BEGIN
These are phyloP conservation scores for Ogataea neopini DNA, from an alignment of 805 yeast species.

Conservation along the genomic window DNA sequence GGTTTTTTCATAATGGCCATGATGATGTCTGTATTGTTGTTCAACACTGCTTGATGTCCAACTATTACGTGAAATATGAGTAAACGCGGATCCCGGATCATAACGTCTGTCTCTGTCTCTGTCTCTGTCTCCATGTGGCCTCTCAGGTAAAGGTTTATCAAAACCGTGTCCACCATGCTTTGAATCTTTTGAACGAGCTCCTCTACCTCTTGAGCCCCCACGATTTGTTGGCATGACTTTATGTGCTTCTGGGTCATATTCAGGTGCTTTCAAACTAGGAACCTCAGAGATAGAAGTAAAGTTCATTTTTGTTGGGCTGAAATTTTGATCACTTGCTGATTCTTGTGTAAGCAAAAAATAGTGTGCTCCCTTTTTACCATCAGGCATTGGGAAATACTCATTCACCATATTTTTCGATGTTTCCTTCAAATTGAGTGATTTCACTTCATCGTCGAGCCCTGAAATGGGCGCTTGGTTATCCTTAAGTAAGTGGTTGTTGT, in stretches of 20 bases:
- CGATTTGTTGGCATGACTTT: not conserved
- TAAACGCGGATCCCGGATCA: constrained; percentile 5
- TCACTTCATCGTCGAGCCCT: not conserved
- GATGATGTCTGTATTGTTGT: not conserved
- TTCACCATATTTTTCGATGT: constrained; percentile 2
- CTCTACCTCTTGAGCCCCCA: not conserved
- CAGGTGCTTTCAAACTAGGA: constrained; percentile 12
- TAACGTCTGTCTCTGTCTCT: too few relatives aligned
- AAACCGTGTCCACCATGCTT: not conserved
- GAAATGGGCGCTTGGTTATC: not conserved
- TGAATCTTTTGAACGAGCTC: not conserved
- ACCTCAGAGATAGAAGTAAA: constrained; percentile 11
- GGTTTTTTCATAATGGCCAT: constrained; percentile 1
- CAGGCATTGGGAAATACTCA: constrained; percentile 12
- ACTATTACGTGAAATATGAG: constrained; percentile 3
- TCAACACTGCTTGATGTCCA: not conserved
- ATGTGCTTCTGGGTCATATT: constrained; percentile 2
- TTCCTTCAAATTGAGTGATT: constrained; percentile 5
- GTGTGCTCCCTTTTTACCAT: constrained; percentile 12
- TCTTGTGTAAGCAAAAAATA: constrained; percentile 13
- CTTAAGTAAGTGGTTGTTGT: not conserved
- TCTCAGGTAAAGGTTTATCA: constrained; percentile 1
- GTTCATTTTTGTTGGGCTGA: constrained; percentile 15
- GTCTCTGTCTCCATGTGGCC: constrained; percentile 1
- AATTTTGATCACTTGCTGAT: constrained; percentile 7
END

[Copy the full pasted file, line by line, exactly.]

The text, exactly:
These are phyloP conservation scores for Ogataea neopini DNA, from an alignment of 805 yeast species.

Conservation along the genomic window DNA sequence GGTTTTTTCATAATGGCCATGATGATGTCTGTATTGTTGTTCAACACTGCTTGATGTCCAACTATTACGTGAAATATGAGTAAACGCGGATCCCGGATCATAACGTCTGTCTCTGTCTCTGTCTCTGTCTCCATGTGGCCTCTCAGGTAAAGGTTTATCAAAACCGTGTCCACCATGCTTTGAATCTTTTGAACGAGCTCCTCTACCTCTTGAGCCCCCACGATTTGTTGGCATGACTTTATGTGCTTCTGGGTCATATTCAGGTGCTTTCAAACTAGGAACCTCAGAGATAGAAGTAAAGTTCATTTTTGTTGGGCTGAAATTTTGATCACTTGCTGATTCTTGTGTAAGCAAAAAATAGTGTGCTCCCTTTTTACCATCAGGCATTGGGAAATACTCATTCACCATATTTTTCGATGTTTCCTTCAAATTGAGTGATTTCACTTCATCGTCGAGCCCTGAAATGGGCGCTTGGTTATCCTTAAGTAAGTGGTTGTTGT, in stretches of 20 bases:
- CGATTTGTTGGCATGACTTT: not conserved
- TAAACGCGGATCCCGGATCA: constrained; percentile 5
- TCACTTCATCGTCGAGCCCT: not conserved
- GATGATGTCTGTATTGTTGT: not conserved
- TTCACCATATTTTTCGATGT: constrained; percentile 2
- CTCTACCTCTTGAGCCCCCA: not conserved
- CAGGTGCTTTCAAACTAGGA: constrained; percentile 12
- TAACGTCTGTCTCTGTCTCT: too few relatives aligned
- AAACCGTGTCCACCATGCTT: not conserved
- GAAATGGGCGCTTGGTTATC: not conserved
- TGAATCTTTTGAACGAGCTC: not conserved
- ACCTCAGAGATAGAAGTAAA: constrained; percentile 11
- GGTTTTTTCATAATGGCCAT: constrained; percentile 1
- CAGGCATTGGGAAATACTCA: constrained; percentile 12
- ACTATTACGTGAAATATGAG: constrained; percentile 3
- TCAACACTGCTTGATGTCCA: not conserved
- ATGTGCTTCTGGGTCATATT: constrained; percentile 2
- TTCCTTCAAATTGAGTGATT: constrained; percentile 5
- GTGTGCTCCCTTTTTACCAT: constrained; percentile 12
- TCTTGTGTAAGCAAAAAATA: constrained; percentile 13
- CTTAAGTAAGTGGTTGTTGT: not conserved
- TCTCAGGTAAAGGTTTATCA: constrained; percentile 1
- GTTCATTTTTGTTGGGCTGA: constrained; percentile 15
- GTCTCTGTCTCCATGTGGCC: constrained; percentile 1
- AATTTTGATCACTTGCTGAT: constrained; percentile 7